• Confusing order of assignments – We acknowledge that there are confusing elements of this course. We believe this is because people providing us feedback only view the online aspect of the course and miss out on information we would provide face-to-face (or over Zoom). We struggled throughout the elaboration of the course prototype ourselves with the idea of a blended environment – we questioned how much information would be shared in person/over zoom and how much needed to be shared online. This is evidently a great learning process and something that we will review in the development of our next prototypes.

 

  • Sorting assignments in topics – This is a fantastic suggestion; Elizabeth had no idea this was even possible on Google Classroom! Definitely something that we would add next time to our course to help organize our assignments.

 

  • Heavy prototype – We acknowledge we both had heavy prototypes. This was due
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    to the fact the Social Studies 30 curriculum is very heavy (330 pages of heavy).  There are over 200 objectives that teachers are supposed to cover in this curriculum. As a result, we decided to create engaging and interactive artefacts. It’s a difficult feat to make economics and confederation exciting, so we really focused on making the content suitable to our grade 12 audience (puns, technology-use). This curriculum is purely content-driven (other than creating a dialectic essay) and, as a result, can seem daunting.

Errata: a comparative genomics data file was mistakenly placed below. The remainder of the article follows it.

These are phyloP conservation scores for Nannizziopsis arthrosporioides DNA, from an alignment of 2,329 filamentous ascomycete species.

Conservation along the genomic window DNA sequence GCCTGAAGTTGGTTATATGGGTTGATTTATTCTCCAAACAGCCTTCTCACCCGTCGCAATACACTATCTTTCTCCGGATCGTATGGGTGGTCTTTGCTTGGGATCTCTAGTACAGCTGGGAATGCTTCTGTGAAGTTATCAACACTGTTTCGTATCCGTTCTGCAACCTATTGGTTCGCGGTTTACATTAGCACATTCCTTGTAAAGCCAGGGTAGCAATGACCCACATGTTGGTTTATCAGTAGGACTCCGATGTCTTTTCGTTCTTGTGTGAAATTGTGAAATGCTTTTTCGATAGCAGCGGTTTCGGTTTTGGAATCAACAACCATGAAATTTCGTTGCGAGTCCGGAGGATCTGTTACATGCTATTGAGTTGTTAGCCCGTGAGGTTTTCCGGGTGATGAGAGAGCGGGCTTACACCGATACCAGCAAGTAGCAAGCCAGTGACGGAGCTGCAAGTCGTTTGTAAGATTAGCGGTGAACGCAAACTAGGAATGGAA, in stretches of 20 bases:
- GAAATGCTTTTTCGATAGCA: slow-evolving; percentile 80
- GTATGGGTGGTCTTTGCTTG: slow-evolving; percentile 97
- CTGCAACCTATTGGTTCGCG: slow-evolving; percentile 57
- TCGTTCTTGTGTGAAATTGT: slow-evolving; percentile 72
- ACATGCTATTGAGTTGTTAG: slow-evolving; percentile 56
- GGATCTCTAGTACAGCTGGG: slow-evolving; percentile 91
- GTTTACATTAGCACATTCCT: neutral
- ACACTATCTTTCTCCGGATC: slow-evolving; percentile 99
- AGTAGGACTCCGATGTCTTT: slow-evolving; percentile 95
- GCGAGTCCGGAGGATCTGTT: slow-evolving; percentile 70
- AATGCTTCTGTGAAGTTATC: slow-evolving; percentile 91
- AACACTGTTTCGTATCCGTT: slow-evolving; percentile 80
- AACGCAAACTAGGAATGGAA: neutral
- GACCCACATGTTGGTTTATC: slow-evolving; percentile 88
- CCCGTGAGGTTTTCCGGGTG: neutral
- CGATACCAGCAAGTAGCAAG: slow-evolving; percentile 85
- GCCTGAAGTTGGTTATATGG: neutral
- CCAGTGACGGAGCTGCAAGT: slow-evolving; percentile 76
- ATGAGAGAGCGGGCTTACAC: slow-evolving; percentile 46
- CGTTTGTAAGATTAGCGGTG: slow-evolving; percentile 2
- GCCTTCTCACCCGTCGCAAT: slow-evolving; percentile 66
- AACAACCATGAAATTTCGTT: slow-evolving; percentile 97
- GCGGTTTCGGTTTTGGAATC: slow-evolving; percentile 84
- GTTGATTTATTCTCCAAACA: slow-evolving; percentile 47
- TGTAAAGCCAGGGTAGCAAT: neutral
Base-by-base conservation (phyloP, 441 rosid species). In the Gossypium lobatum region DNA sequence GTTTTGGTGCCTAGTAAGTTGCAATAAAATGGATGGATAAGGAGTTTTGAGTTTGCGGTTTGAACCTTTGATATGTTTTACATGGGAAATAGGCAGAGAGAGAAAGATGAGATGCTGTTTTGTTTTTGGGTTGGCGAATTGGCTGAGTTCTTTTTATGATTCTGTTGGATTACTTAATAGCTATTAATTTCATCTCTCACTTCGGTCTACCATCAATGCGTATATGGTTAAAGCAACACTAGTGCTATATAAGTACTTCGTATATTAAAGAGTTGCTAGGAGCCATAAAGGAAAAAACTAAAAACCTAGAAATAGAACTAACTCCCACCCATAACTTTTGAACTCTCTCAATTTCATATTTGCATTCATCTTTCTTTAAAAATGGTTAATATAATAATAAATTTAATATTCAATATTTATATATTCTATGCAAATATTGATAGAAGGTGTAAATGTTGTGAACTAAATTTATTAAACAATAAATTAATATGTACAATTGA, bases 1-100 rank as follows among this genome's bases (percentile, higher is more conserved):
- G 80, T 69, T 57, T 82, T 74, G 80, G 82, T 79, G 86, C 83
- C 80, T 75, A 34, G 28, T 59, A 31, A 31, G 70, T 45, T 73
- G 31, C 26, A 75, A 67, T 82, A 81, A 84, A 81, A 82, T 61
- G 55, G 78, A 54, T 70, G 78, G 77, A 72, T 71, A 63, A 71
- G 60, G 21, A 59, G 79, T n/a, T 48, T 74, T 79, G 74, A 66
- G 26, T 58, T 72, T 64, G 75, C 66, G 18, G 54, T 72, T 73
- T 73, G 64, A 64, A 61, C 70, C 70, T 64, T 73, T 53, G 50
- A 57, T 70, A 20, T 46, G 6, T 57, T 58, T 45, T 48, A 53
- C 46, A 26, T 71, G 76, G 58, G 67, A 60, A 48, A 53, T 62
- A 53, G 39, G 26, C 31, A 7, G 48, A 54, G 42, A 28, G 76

• Additional step-by-step assignment guide for students – We had written up a step-by-step guide for our reviewers to follow along our prototype because we knew it was heavy and at times confusing. It was suggested that we do this for the students as well. This is a great suggestion and one that we will add to our next course prototype. At first, we didn’t feel it was necessary because of the blended aspect of the course, but it never hurts to add a written dimension to the verbal instructions given in class (particularly because of the different learners that exist!). 

Koskie Out!

Poof Goes the Procrastination: The Prototype Project

As previously stated, I tend to procrastinate assignments. I don’t do this for lack of caring, or because I am lazy. I always seem to want to do too many things and overwhelm myself with ideas, resulting in shut-down-oh-god-which-idea-should-I-do mode. My partner, Elizabeth, seems to really have her s*** together too, which further led to my inner monologue, “holy crap I really need to decide on my project and get started.” I also seemed to really struggle with grasping what we were supposed to do in this assignment. So sorry Alec and Katia for continually bombarding you with questions and concerns about this project.

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Image retrieved from: ProJourno

My project idea started to piece together a few weeks ago when I met with my old high school Social Studies teacher, Steve Variyan. I let him know about the project, what my goals were, and some brainstorming ideas I had. My goals for this project were to find a way to engage learners in economics–not an easy task– and relate it to current events.